The purpose of this project, commissioned by the Government of India, was to initiate one of India’s most spectacular (but relatively unknown) beaches as a major beach resort area. Thus, the facilities specified in the programme (accommodation for over 300 guests, centres for yoga and ayurvedic massage, water sports, and so forth) had to be deployed in a manner which would create a critical mass for each activity – and at the same time open up several strategic points on the site so as to increase future growth options. The master plan therefore does not concentrate all the facilities in one area, but generates a larger number of potential growth points, thus allowing a more flexible response to future demands.
The guest rooms come in three configurations. Firstly, on the edge of the beach, hidden under the palm trees, are the kudils individual suites for longer stays, with their own cooking facilities, etc. Overlooking the beach is the main hotel with 100 guest rooms. Here, in order to preserve the natural beauty of the site, the facilities are all built into the hill slopes-every room getting its own private sundeck. In between the kudils and the hotel there are clusters of “detached units”, offering about the same facilities as the kudils but at slightly higher densities.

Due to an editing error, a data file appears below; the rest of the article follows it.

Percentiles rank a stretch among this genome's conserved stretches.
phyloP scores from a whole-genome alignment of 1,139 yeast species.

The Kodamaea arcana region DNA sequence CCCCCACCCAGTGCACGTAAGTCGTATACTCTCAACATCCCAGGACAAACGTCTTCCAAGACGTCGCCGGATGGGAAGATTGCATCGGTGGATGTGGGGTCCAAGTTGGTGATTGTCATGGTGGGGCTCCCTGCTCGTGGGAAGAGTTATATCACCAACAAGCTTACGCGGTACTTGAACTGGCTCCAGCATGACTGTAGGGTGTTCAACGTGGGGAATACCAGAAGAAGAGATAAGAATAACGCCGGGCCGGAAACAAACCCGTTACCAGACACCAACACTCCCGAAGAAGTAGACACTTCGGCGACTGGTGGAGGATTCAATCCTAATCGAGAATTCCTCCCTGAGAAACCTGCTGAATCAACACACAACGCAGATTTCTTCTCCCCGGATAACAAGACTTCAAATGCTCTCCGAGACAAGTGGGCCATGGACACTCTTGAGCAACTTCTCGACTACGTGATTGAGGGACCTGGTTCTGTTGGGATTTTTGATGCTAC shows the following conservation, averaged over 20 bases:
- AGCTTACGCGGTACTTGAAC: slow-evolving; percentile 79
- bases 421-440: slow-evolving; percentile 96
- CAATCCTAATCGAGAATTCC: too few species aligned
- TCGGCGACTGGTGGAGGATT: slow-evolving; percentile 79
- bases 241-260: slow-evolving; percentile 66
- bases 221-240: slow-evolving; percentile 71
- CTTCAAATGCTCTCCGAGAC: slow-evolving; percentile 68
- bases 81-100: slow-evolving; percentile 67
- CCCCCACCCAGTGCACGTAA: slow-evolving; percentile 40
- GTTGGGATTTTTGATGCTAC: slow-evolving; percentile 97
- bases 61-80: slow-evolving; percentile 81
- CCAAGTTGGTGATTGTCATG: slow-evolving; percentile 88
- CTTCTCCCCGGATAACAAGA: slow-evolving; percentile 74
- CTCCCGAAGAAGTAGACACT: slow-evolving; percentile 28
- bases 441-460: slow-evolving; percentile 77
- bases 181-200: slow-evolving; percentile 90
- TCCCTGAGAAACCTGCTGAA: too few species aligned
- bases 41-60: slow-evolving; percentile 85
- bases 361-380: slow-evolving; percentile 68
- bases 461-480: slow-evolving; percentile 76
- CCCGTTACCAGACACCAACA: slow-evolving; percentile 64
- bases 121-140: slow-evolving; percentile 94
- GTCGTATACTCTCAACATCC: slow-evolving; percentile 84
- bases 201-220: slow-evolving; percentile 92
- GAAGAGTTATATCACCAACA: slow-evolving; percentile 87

Throughout the project, the construction is in traditional vernacular of Kerala: viz, white plastered walls with red tiled roofs; other pavilions consist of light bamboo chhatris with coir matting on the floor and local Kerala handicrafts.